Congress is losing sleep over the possibility other nations could endanger web security, and now it wants the four major browser makers to weigh in. The House of Representatives' Committee on Energy and Commerce recently sent letters to Apple, Google, Microsoft, and Mozilla with questions about how the backbone of HTTPS security could be violated.
The concern is whether a government-owned SSL certificate authority (CA) could start issuing phony security certificates that look legitimate to browsers. Those certificates could then be used to harvest login details from social networks, corporate networks, and email accounts.
Although generally trustworthy, there are many examples of the SSL certificate system being compromised. Most famously in 2011, when certificate authority (CA) Diginotar was hacked and malicious actors generated hundreds of fraudulent certificates for popular sites such as Google, Skype, and Yahoo.
There are numerous government-owned CAs across the globe, including in China, France, Spain, and Turkey.
Why this matters: Most users are not even aware they exist, but SSL certificates working behind the scenes are a fundamental part of the web's security model. It's not clear whether Congress could reign in the global mess that is the SSL certificate system or if this is something best left to browser makers or CAs themselves. Nevertheless, it's fascinating and a little bit shocking that lawmakers are even wading into such an esoteric part of web security.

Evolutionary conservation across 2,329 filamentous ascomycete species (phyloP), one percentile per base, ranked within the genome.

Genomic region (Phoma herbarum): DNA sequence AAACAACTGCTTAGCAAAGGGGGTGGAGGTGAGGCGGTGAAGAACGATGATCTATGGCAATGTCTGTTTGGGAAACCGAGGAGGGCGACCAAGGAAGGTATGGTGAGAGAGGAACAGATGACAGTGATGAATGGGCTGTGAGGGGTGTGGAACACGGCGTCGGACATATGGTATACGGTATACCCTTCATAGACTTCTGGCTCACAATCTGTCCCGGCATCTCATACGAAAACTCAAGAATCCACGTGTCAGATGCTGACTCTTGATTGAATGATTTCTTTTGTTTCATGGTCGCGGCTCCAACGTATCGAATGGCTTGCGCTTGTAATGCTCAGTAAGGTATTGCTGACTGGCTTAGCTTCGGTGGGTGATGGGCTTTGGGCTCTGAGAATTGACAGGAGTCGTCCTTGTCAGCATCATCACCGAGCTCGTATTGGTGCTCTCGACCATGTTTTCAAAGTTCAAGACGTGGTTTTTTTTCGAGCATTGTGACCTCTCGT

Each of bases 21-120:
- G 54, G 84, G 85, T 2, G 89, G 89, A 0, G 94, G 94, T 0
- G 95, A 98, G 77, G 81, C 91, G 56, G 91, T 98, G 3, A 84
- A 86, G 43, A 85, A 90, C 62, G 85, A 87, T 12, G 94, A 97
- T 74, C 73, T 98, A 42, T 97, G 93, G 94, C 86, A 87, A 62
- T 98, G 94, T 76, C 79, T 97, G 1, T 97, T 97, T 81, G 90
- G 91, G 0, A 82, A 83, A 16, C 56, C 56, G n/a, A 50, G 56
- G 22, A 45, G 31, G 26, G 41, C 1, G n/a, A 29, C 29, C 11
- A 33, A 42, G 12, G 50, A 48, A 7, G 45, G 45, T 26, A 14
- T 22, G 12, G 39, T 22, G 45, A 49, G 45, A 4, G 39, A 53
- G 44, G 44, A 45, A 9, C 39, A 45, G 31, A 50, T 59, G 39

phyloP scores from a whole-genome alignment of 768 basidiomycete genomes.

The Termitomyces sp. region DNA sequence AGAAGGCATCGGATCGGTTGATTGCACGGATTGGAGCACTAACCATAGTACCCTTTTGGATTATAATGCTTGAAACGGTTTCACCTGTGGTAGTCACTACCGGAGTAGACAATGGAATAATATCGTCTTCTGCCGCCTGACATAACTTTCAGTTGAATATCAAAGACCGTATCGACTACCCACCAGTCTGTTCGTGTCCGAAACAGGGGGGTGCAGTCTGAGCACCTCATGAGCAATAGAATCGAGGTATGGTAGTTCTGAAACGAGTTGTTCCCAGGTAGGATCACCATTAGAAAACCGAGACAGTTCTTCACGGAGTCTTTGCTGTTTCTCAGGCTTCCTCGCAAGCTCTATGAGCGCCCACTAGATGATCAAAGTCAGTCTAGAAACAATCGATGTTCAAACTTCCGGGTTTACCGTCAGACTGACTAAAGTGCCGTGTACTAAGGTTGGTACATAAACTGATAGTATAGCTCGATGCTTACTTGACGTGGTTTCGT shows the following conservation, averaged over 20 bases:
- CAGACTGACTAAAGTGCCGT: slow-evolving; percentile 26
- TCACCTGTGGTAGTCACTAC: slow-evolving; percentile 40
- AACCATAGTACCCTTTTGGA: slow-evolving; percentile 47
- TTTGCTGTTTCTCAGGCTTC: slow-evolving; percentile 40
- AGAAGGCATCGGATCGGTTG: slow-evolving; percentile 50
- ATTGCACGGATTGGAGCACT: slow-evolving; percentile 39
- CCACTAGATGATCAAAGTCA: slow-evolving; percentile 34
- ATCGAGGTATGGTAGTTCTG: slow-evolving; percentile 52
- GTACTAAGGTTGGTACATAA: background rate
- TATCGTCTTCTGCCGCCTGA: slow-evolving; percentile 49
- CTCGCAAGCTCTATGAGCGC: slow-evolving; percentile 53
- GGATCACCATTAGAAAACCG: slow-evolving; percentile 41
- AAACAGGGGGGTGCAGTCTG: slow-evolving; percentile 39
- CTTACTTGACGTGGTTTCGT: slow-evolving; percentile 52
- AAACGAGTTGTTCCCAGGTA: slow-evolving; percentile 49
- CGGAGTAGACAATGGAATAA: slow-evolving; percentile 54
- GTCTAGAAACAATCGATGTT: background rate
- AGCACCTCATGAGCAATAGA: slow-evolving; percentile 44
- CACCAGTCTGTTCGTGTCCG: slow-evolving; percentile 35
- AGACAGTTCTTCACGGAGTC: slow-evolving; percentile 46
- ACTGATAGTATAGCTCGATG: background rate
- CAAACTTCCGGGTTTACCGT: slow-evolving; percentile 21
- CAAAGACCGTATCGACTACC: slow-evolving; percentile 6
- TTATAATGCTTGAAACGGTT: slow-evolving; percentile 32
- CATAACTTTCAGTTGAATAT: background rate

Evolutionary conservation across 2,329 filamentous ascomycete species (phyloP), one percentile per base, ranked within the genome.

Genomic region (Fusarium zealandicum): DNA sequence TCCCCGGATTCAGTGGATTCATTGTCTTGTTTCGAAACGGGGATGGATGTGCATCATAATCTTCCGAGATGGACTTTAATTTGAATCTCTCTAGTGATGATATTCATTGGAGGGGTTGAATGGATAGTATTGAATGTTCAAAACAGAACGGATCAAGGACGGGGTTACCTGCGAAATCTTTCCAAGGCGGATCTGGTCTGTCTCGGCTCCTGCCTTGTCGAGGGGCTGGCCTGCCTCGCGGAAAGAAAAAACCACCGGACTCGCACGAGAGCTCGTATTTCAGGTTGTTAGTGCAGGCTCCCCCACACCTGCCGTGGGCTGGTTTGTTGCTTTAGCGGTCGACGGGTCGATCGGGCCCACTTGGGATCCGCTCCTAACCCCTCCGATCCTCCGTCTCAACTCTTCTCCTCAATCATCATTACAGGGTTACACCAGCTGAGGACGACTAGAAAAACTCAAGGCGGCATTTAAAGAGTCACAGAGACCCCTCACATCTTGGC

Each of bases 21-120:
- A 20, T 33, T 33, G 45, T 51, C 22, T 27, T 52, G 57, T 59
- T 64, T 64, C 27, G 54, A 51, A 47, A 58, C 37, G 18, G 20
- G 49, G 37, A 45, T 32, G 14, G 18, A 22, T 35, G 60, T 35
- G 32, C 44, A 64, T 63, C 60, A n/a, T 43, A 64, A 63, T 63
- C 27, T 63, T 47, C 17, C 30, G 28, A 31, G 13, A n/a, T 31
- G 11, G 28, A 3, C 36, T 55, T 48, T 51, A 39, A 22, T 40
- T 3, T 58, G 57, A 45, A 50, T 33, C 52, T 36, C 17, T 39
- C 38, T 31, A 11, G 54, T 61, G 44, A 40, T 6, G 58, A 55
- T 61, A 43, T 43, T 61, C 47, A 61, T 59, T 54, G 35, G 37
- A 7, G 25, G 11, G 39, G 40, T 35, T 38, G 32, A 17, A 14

SSL certificates in brief
When users sign in to a secure site like Gmail, Facebook, or a bank, their browser typically displays a green lock icon in the address bar followed by https:// and then the site's URL. That green lock appears because of the SSL certificate system working behind the scenes.
There are a number of companies around the world known as certificate authorities that are trusted to issue these legitimate SSL certificates. A website owner has to purchase a cryptographically signed SSL certificate from one of these CAs. Browsers then have a list of the CAs they are willing to trust to ensure a user is connecting to the website they think they are.
If the certificate is legitimate, then the browser will allow the user to interact with the site as they normally would. If, however, the SSL certificate for that site isn't the real deal, the browser will display a warning or block the user from accessing the site entirely.
Basically, HTTPS security hinges on trusting the CAs, which also means CAs have a lot of potential for abuse.
The risks of state-run certificate agencies
What has American lawmakers worried is that a government-owned CA could start issuing fraudulent certificates for sensitive sites like email or social networking. "A government-owned CA...may issue certificates for email providers or social media sites in order to seek out political dissent," Congress' letter said.
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